Some of these preventions include workplace safety and practicing caution on the roadways. Always use a seatbelt and never drive while intoxicated or operate heavy machinery on the influence of alcohol or drugs.

Slip and falls are also common occurrences of resulting in unintentional injuries. If you or a loved one were involved in an accident and were injured as a result, contact an experienced personal injury attorney immediately.

Chronic Lower Respiratory Disease

Chronic lower respiratory disease is a lung condition that blocks the airflow and causes issues in breathing.

These respiratory diseases include:

  • Asthma
  • Emphysema
  • Bronchitis
  • Chronic obstructive pulmonary disease (COPD)

Smoking can drastically increase your risk of developing these conditions.

Cerebrovascular Diseases

Cerebrovascular diseases develop as a result of problems with the blood vessels.

The most common cerebrovascular diseases are:

  • Vascular dementia
  • Stroke
  • Subarachnoid hemorrhage
  • A transient ischemic attack, or mini-stroke

More than 795,000 people in the United States have a stroke every year. The risk of getting a stroke varies with age, ethnicity, and race.

The highest death rates from stroke occur in the Southeast of the United States.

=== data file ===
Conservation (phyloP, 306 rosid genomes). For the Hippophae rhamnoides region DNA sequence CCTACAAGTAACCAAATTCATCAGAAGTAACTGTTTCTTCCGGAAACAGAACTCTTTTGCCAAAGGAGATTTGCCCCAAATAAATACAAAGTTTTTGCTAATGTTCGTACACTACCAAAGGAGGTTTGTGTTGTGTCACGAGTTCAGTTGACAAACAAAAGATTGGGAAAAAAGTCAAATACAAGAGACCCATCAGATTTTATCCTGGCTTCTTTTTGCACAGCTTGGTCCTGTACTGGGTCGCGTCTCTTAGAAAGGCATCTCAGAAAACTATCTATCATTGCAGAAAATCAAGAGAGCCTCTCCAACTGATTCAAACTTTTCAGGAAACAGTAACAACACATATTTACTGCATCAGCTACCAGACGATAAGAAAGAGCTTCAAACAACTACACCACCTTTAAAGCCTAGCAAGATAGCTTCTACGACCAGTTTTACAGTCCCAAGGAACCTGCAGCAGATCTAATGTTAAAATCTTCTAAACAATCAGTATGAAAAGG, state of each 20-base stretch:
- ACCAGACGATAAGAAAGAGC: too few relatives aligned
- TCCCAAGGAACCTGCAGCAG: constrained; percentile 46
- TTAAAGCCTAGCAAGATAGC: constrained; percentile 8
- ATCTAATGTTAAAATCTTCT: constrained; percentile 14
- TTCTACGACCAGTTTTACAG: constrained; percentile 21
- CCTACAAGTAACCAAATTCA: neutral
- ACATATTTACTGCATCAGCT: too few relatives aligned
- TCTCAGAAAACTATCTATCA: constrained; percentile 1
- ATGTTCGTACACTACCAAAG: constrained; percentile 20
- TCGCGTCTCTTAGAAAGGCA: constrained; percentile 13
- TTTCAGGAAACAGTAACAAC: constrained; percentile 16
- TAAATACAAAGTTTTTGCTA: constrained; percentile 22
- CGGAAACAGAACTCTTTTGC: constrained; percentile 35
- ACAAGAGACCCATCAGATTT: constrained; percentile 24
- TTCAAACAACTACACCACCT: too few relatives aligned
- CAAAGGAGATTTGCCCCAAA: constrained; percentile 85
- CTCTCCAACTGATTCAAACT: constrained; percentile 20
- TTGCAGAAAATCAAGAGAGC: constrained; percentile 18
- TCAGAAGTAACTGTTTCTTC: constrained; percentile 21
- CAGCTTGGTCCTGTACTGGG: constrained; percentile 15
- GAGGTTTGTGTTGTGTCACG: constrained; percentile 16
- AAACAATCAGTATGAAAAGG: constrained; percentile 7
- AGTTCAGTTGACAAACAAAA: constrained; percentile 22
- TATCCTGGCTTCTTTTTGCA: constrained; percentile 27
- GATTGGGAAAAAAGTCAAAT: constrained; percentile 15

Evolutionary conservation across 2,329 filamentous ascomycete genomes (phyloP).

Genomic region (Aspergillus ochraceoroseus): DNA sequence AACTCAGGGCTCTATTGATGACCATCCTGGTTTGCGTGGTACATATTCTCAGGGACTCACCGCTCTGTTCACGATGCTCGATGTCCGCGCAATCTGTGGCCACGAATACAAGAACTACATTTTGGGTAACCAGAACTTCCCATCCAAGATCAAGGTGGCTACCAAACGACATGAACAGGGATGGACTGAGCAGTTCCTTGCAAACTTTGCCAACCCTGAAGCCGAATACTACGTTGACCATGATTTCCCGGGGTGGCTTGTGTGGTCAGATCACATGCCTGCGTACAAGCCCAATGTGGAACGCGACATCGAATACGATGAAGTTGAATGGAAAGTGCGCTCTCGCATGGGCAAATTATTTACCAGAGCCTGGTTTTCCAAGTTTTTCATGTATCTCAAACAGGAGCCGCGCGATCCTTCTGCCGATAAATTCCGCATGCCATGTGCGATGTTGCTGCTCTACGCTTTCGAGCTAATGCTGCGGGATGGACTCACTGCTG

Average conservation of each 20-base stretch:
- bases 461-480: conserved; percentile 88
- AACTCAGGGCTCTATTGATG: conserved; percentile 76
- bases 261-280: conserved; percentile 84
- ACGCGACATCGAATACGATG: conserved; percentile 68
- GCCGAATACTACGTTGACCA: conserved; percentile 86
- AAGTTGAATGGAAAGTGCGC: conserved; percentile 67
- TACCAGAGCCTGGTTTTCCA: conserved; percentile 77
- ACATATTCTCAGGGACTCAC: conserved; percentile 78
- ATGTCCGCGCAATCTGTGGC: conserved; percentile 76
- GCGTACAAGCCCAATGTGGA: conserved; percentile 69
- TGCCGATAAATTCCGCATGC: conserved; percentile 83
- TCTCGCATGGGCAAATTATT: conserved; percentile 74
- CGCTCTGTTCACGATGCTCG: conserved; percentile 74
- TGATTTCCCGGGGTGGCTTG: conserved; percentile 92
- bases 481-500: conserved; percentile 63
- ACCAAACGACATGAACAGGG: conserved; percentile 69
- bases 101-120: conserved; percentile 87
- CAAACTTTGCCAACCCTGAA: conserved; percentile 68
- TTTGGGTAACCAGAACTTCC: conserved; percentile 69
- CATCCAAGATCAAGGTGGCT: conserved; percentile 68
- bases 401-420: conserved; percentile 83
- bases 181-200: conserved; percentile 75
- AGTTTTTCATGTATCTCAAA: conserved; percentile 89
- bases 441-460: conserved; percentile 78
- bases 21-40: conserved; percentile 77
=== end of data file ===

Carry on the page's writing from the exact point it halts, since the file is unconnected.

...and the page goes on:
• Total deaths: 5.2%
  • Deaths in 2017: 146,383

Alzheimer’s Disease

Dementia is a group of conditions that cause a decline in cognitive function. This type of condition affects a person from performing everyday activities.

Damage to the nerve cells in the brain causes dementia. Neurons can no longer function and die. Symptoms can lead to memory loss, behavior, and the ability to think rationally.

Alzheimer’s disease is one type of dementia. Vascular dementia is another type that can cause similar symptoms but results from changes in the blood flow to the brain.

Alzheimer’s disease results in neuron damage and death that can impair a person to perform actions such as swallowing and walking.

This disease is fatal. In the final stages of Alzheimer’s disease, a person may not be able to get out of bed and will require full attention.

According to the Alzheimer’s Association, an estimated 5.8 million people in the United States currently have Alzheimer’s disease. By the year 2050, the number may rise to 14 million people as life expectancy continues to increase.

  • Total deaths: 4.3%
  • Deaths in 2017: 121,404

Alzheimer’s disease is the only top 1o leading cause of death that medical professionals cannot cure, prevent, or slow down.

Diabetes

Diabetes is a condition where the body cannot control blood glucose which can lead to high levels of blood glucose. This condition is called hyperglycemia.

Persistent hyperglycemia can damage the body’s tissues, nerves, blood vessels, and eyes.

The two main types of diabetes are:

  • Type 1
  • Type 2